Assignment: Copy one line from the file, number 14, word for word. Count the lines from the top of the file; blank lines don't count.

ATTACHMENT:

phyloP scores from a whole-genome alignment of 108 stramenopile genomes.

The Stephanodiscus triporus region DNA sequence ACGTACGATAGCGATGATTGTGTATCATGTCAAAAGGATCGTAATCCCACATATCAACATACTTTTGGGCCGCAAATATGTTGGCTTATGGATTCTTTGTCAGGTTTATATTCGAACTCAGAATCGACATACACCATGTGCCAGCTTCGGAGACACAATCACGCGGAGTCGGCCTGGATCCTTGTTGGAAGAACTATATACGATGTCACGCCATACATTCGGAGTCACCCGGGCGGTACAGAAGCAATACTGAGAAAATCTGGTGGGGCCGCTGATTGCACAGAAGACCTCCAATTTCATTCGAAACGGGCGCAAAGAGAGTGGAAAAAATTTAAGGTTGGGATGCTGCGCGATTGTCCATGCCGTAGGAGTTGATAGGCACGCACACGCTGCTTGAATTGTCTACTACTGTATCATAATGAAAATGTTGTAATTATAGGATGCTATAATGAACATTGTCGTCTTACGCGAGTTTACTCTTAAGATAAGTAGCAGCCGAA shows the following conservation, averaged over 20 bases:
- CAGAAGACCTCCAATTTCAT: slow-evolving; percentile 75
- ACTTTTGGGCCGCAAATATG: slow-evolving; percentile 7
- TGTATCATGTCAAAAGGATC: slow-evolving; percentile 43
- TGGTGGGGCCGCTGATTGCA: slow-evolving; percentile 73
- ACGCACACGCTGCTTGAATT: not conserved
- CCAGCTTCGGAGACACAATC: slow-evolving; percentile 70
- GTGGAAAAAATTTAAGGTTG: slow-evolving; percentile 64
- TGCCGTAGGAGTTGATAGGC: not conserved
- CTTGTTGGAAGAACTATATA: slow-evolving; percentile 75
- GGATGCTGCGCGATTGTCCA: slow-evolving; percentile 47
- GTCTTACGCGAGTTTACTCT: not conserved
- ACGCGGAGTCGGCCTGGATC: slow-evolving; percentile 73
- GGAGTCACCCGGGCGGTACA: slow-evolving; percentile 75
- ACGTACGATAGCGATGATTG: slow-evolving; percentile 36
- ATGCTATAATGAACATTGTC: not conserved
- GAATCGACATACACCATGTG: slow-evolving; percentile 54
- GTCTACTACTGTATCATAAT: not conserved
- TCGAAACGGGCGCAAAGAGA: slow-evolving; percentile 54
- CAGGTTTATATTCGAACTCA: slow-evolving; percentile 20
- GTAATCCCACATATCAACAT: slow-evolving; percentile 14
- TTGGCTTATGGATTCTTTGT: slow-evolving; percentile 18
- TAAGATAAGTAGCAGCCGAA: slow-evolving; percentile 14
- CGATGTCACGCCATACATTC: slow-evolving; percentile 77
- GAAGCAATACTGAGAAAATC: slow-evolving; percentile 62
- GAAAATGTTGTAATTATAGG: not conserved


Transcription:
- ACGCGGAGTCGGCCTGGATC: slow-evolving; percentile 73